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(LEAD) New law set to take force to harness S. Korea's public diplomacy

2016/08/03 14:47

(ATTN: UPDATES with foreign minister's comments in last 4 paras; ADDS photo)

SEOUL, Aug. 3 (Yonhap) -- Dutch middle-school textbooks on history and geography had depicted South Korea as a cheap-labor economy dependent on fish processing. This was up until South Korean diplomats successfully persuaded the publishers to update their texts two years ago, officials at the foreign ministry here said Wednesday.

Now, South Korea is portrayed as a "rich country" that produces cutting-edge smartphones and digital televisions.

In another similar case, 11 Spanish middle- and high-school course books were revised last year to drop their depiction of South Korea as part of China's territory and remove erroneous classification of the Northeast Asian country as a nation where the majority of the population lives in poverty, the officials said.

These cases were only part of the South Korean government's successful attempts in recent years to improve its national image across the globe through its public diplomacy efforts.

The unconventional diplomacy approach reaches out to the hearts and minds of common people, rather than to typical government players, capitalizing on soft assets like culture and knowledge, according to ministry officials.

South Korea expects the country's public diplomacy to make a big leap forward with the legislation of the first public diplomacy law, which goes into effect on Thursday, they said.

The new law gives the foreign minister the authority to command South Korea's public diplomacy programs, which are led sporadically by different government organs, private groups and regional governments.

"The public diplomacy law provided the legal and institutional foundation for South Korea to take one big leap forward in public diplomacy," Amb. for Public Diplomacy Cho Hyun-dong said.

Under the law, a public diplomacy committee comprised of about 20 members will be established to put together and oversee the country's public diplomacy programs, ministry officials said. The foreign minister will head the committee.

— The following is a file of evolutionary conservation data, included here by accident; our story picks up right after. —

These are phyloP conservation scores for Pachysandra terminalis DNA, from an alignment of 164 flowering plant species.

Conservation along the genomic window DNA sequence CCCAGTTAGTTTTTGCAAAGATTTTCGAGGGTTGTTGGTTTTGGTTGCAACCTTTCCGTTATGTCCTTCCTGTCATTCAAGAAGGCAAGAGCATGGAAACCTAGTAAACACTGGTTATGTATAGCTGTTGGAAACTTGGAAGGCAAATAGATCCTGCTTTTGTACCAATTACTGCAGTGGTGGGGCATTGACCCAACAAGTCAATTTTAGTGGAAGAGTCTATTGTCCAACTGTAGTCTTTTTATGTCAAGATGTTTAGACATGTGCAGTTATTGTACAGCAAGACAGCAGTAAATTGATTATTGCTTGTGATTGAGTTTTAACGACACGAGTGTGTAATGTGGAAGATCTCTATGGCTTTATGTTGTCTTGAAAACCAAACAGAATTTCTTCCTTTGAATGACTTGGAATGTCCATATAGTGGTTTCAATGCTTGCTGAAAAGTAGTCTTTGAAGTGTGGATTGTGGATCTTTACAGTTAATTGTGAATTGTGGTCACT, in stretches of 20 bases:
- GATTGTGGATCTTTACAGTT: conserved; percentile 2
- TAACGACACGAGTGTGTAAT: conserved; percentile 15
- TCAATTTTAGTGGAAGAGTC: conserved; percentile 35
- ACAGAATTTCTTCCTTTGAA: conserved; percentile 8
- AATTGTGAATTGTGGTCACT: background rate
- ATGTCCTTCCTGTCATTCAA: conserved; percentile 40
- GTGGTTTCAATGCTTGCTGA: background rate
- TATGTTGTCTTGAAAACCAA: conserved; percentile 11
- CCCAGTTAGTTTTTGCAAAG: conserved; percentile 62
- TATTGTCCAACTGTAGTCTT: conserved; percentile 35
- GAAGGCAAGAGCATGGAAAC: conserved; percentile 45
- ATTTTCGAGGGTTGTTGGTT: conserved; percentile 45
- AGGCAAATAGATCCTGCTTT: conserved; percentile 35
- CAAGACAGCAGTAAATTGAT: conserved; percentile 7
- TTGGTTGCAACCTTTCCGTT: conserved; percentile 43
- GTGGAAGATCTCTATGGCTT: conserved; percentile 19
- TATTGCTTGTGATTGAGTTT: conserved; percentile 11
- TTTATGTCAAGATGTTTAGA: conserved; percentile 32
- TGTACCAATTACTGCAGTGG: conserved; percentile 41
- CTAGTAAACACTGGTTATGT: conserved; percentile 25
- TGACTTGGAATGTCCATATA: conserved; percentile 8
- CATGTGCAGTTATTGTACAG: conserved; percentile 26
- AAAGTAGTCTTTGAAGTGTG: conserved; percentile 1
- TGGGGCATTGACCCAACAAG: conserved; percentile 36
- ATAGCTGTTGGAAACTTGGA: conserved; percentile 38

The committee will also be in charge of drawing a five-year plan on public diplomacy, with the first five-year scheme to be launched from 2017, the officials said.

Still, South Korea has a long way to go with public diplomacy, the official said, pointing out the country's meager budget. This year's budget stands at just 14.2 billion won (US$12.8 million) while Japan earmarked $400 million for public diplomacy.

"We are starting small, but our utmost efforts will be poured into expanding our public diplomacy with the law's enactment," a ministry official said.

Foreign Minister Yun Byung-se stresses the importance of public diplomacy at a symposium in Seoul on Aug. 3, 2016. (Yonhap) Foreign Minister Yun Byung-se stresses the importance of public diplomacy at a symposium in Seoul on Aug. 3, 2016. (Yonhap)

Foreign Minister Yun Byung-se stressed in a parliamentary symposium held to mark the legislation that the role of public diplomacy will continue to expand as a viable diplomacy tool.

"At a time when government-to-government dialogue and efforts are not sufficient for the always complicated diplomacy theater, public diplomacy has become a core element of modern diplomatic policies," the country's top diplomat said.

South Korea's public diplomacy should continue to focus on rallying international support behind South Korea's initiative to get North Korea to give up its nuclear ambitions and unify the two Koreas, he added.

Currently, South Korea is using public diplomacy to generate support for the South Korea-U.S. alliance from both of the main U.S. presidential candidates, Donald Trump and Hillary Clinton, Yun said.

This kind of effort can better allow the government to enhance South Korea's interest with the new U.S. administration.